Best Practice: Treat OSGi Configurations as Code

The Question
A few months ago, one of our customers who self-manages their Adobe Experience Manager stack was doing some digging in the filesystem underneath the crx-quickstart folder. They noticed a correlation between the filenames found there (specifically, under crx-quickstart/launchpad/config and the changes they would make in the Felix Console at system/console/configMgr to configure OSGi bundles.) Putting two and two together, this enterprising SysAdmin asked me:
“If I pull those out and drop them into a fresh instance and restart, will that ‘configure’ [the bundle] for me? Is this the best way to accomplish this and similar tasks? Are there API calls I can make to the site to configure these types of things? I’m trying to gauge what it’s going to take to stand up a fully functional instance without having to touch it every time. It seems awfully cumbersome to track down these files after every configuration piece. Do you have any pro-tips?”

Our Answer
While it was awesome that this guy found the correlation, we were quick to reply that we do NOT consider managing these text files to be an ideal way of configuring OSGi services. The better solution, we feel, is to put these configurations into your source control such that they are created as sling:osgiConfig nodes inside your JCR. There are two solutions for that.

Setting up the Package Structure
The short answer is to create the nodes directly with your IDE under jcr_root/apps/myproject/config in one of the existing modules.

Here’s an asciinema recording of me looking at such a setup on my own filesystem. However, Systems Admins are frequently not Adobe Experience Manager Developers, so it’s a lot to expect them to know/remember the directory structure and XML syntax for these configuration files. An easier way to create these things is by making the appropriate node in a CRXDE Lite running locally, and then using VLT (or CRXDE Lite’s Package Manager) to export the node structure and send it to the developers for incorporation into the code repository.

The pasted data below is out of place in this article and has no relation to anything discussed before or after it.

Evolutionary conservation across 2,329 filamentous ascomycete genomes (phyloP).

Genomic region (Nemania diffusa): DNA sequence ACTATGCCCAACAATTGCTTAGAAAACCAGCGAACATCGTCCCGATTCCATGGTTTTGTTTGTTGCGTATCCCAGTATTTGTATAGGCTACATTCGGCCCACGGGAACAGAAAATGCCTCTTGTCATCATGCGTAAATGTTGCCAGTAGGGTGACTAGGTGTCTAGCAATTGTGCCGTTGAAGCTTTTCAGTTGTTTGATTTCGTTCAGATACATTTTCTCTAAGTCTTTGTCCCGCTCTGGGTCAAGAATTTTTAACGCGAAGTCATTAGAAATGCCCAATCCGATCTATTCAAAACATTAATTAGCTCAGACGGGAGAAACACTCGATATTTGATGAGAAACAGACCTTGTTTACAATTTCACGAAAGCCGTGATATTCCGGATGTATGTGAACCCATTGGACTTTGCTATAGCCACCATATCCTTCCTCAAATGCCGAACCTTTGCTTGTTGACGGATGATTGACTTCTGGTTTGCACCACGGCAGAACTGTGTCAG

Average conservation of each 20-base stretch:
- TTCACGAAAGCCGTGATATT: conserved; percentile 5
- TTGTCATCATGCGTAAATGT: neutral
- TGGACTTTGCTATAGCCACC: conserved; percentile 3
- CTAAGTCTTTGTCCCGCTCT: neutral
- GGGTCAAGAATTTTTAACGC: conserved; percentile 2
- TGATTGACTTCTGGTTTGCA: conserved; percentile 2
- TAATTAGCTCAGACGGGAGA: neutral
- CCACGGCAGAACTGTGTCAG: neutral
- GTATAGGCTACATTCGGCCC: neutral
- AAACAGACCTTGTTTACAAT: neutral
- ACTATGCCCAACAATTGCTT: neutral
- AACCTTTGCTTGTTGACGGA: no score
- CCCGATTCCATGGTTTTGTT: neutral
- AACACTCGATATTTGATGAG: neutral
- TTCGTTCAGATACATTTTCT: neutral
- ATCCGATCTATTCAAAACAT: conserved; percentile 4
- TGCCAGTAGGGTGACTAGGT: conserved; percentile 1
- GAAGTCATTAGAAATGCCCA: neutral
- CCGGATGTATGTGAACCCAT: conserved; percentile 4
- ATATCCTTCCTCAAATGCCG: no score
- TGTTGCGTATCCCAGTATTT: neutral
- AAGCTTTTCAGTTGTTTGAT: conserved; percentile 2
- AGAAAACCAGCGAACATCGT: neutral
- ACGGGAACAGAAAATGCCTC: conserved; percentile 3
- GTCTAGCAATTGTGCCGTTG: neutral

How Many Settings Could a Sysadmin Set If a Sysadmin Could Set Settings?
When doing it via this method, I sometimes begin by going to /system/console/configMgr and finding the service I want to configure. Clicking on the service in this screen opens a dialog.

Here, by way of example, is the dialog for the Apache Jackrabbit Oak Default Sync Handler:

In the CRXDE Lite, make a new node under /apps//config, of type sling:osgiConfig.

The node’s name will be based on the PID found at the bottom of the configMgr dialog. If the service being configured is a factory (as Apache Jackrabbit Oak Default Sync Handler is), then we will append .config. to the”Factory PID” instead.

When Felix creates these nodes for you, it will put a UUID in the space, but this can really be any distinct value you choose—I usually like to choose a more meaningful name so I don’t have to remember UUIDs. This .config. is used because, as a Service Factory, there can be many distinct configurations of the same service living side by side; for example, we may want a different one per site.

Here’s what the dialog looks like CRXDE Lite:

For each configuration value in the dialog, we will create an appropriate property on this new sling:osgiConfig node. The name of the property will be the name in parens at the end of the documentation string:

The type of the property will depend on the value; you should always refer to the API documentation for a given service the first few times you configure it, but after a while you start to notice a few patterns between the datatypes of service properties and their representation in the OSGi Configuration Manager. For example:

  • checkboxes are represented as a Boolean
  • simple integer values (e.g., user.membershipNestingDepth in the above) are of type Long in the service
  • pretty much everything else is a String

Also, pay attention to the little +/- buttons along the right edge of some inputs; where these appear, you should select the “Multi” toggle:


When you have “Multi” selected, hitting “Add” will open a multi-value dialog. Input the appropriate values (in this specific case, there are none to enter, so we leave the initial box blank) and hit OK.

Here’s what the completed sling:osgiConfig will look like:

Save your work and use the “vlt” command-line tool to export this. Here’s an example invocation using the default password of “admin” and connecting to an instance running on localhost:4502:
vlt –credentials admin:admin export -v -t platform http://localhost:4502/crx /apps/myproject somedir

That will create the same directory structure you saw in the asciinema above (it is, in fact, exactly how I created that structure.)

Now, your OSGi configurations can be moved into your change management process, giving better repeatable results, and moving us further down the pipeline to Infrastructure as Code. Let me know if you have any questions about any of the above!